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Video Game Law: Starting a Solo Practice with Niche Clients

Jul 19, 2015
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Ryan Morrison created a firm centered on helping video game developers. His work greatly varies depending on what his clients need, but often involves intellectual property and contracts. In this episode, Ryan shares his biggest challenges and how he built a rare practice from a pro bono matter.  Ryan is a 2013 graduate of New York Law School.

Transcript

Host:

From LawHub, this is I Am The Law, a podcast where we talk with lawyers about their jobs to shed light on how they fit into the larger legal ecosystem. In this episode, Derek Tokaz interviews a video game lawyer who discusses how he built his niche solo practice.

Derek Tokaz:

We're joined today by Ryan Morrison, a 2013 graduate of New York Law School. Ryan's solo practice focuses on video games, helps game developers figure out and meet their legal needs. So video games are a pretty sexy area of law, the type of thing that might get people interested in law school in the first place or something that they might start to dream about in law school. So I'd like to know a bit about what got you interested in law school and how you ended up getting into the video game practice?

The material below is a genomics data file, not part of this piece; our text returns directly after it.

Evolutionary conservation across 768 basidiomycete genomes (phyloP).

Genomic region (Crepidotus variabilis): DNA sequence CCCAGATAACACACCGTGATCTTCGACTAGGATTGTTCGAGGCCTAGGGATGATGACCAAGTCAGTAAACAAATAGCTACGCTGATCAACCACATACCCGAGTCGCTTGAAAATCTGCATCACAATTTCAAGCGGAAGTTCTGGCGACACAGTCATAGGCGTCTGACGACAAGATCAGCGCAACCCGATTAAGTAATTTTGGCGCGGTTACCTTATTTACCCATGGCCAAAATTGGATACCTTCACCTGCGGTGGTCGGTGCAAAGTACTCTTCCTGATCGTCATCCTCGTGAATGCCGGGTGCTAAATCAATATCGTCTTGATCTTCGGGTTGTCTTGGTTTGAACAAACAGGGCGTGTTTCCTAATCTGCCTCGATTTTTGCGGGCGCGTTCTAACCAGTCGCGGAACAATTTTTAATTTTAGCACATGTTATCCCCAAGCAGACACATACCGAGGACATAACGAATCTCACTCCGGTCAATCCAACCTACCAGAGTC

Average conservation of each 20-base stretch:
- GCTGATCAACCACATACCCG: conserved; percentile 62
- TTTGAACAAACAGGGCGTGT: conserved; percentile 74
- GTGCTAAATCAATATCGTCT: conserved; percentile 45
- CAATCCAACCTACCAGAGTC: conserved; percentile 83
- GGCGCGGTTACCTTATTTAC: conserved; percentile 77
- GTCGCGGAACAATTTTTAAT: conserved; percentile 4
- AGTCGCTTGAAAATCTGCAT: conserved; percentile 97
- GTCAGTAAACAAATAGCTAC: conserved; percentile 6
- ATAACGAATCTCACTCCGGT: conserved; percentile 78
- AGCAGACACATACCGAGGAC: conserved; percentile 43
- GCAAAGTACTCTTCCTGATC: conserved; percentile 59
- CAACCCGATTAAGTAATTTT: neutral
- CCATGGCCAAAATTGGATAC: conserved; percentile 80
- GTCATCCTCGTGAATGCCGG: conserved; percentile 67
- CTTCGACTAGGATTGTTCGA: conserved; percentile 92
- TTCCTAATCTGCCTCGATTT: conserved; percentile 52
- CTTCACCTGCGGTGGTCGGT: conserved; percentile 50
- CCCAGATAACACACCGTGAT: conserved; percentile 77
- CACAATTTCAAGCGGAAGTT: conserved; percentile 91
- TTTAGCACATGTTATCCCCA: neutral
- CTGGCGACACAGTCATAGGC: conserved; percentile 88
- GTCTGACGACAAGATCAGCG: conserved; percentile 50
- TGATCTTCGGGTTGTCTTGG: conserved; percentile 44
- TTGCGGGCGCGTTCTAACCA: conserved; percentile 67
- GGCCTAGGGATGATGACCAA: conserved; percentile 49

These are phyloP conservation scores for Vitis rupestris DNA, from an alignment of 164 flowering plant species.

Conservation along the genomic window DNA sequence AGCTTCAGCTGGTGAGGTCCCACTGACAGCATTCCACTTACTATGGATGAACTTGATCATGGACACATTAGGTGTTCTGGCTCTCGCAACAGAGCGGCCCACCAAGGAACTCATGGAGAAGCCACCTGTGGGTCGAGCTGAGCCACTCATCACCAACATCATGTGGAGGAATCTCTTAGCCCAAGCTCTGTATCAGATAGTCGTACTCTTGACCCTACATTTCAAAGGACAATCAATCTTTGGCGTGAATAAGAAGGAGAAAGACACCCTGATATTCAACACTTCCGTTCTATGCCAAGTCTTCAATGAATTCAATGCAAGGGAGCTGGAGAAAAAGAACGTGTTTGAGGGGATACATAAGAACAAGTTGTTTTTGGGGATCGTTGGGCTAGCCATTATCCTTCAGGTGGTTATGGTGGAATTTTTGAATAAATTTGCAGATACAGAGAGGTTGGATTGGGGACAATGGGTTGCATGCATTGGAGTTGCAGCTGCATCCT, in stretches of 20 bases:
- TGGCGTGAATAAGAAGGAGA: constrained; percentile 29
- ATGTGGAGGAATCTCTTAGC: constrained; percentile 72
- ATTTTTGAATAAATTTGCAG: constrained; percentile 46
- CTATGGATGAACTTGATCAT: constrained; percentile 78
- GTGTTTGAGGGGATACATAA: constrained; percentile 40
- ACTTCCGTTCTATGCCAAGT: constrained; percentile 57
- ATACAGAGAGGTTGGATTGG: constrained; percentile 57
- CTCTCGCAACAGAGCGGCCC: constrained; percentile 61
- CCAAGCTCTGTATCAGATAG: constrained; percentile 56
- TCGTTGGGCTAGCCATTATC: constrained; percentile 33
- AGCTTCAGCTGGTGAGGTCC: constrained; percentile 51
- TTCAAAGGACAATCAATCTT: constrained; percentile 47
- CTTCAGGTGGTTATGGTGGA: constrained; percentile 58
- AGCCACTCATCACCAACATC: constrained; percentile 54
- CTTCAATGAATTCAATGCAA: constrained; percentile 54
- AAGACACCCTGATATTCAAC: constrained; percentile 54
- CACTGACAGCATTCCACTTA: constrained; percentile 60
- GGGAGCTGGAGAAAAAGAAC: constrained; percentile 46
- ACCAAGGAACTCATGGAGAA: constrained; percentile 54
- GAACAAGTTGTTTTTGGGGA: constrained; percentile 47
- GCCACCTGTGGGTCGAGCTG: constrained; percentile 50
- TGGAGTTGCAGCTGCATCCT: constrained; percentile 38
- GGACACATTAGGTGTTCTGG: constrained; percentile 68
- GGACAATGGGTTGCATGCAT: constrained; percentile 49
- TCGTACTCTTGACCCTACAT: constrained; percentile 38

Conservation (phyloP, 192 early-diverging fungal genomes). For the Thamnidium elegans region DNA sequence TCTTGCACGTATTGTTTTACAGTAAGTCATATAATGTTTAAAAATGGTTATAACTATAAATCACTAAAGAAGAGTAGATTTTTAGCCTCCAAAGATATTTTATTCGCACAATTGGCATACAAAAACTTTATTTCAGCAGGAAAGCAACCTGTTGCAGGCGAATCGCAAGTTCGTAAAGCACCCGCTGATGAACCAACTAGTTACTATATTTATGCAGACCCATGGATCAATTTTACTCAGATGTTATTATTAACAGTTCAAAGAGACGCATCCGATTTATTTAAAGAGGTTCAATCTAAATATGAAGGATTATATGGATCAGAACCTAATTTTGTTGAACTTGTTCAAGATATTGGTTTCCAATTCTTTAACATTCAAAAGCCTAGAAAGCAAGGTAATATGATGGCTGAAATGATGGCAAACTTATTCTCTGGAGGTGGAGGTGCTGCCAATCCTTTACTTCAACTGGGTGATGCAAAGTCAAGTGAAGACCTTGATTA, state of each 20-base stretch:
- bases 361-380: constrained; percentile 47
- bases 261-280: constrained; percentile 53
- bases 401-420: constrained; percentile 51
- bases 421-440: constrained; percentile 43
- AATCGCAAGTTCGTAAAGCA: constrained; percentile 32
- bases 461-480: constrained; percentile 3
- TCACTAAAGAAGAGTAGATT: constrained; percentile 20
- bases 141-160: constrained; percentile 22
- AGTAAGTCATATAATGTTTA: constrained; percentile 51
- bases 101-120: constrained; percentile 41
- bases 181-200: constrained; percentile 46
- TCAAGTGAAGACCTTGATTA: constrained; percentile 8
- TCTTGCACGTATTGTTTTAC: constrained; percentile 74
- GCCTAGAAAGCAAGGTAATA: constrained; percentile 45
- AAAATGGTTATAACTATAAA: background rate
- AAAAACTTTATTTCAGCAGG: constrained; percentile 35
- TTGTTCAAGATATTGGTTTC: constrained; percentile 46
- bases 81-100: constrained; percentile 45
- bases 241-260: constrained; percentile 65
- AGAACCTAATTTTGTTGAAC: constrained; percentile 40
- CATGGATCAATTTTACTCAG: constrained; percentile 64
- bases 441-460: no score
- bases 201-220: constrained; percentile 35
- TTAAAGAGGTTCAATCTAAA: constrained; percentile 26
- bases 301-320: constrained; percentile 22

Ryan Morrison:

It's funny you call it a sexy area of law because the women in my life would certainly disagree, my girlfriend in particular, but that said, there's obviously a lot of gamers. Video games make more money than movies, TV and music combined. It's the highest grossing entertainment industry and, because of that, there's obviously a lot of people that enjoy the field. All these gamers who are turning into lawyers are, they message me constantly saying, "This sounds like endless fun. Do you just play video games all day? I can't wait to try to do this as a career." It's not exactly that, but how I wound up here is basically through a lot of strange scenarios. I went to school to become a history teacher. There was absolutely no jobs as I was going through the certification process. Wound up bartending and working in a kitchen at the same restaurant.